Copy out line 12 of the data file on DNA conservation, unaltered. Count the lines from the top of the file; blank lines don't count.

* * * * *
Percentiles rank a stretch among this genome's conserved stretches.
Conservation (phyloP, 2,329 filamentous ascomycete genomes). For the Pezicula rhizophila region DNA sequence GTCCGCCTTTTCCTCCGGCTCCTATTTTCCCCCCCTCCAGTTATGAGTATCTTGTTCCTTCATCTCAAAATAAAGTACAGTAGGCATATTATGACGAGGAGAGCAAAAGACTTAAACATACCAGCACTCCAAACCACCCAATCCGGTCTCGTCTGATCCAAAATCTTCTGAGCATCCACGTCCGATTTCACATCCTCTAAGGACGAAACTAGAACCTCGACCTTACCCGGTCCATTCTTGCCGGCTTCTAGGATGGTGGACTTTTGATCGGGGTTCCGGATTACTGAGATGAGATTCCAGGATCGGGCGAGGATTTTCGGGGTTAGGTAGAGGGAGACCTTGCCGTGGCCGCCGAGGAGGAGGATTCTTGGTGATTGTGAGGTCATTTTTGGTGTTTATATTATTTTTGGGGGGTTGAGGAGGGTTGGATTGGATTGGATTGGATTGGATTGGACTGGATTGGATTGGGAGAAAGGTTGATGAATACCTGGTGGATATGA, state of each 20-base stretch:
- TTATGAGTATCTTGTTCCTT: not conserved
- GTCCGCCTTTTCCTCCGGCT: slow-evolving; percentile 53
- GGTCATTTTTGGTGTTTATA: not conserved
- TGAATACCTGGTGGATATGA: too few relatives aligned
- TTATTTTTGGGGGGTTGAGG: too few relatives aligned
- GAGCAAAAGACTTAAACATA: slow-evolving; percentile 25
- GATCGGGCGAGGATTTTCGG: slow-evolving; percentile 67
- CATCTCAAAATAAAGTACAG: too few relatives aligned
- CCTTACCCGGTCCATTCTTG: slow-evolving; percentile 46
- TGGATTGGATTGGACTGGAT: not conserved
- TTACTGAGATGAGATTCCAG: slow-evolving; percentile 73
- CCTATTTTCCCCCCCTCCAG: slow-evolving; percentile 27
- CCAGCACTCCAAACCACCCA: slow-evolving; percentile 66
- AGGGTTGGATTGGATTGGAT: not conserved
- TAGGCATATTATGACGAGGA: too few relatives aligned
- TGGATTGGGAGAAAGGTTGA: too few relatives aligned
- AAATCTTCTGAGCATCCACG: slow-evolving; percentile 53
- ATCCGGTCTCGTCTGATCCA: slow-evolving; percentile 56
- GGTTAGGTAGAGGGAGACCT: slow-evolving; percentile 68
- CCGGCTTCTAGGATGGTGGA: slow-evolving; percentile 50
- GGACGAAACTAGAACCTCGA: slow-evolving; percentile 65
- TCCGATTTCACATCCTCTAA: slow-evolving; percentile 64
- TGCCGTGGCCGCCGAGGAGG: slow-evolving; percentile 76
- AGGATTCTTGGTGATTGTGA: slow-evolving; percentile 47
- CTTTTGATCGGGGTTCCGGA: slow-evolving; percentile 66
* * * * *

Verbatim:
- TGGATTGGATTGGACTGGAT: not conserved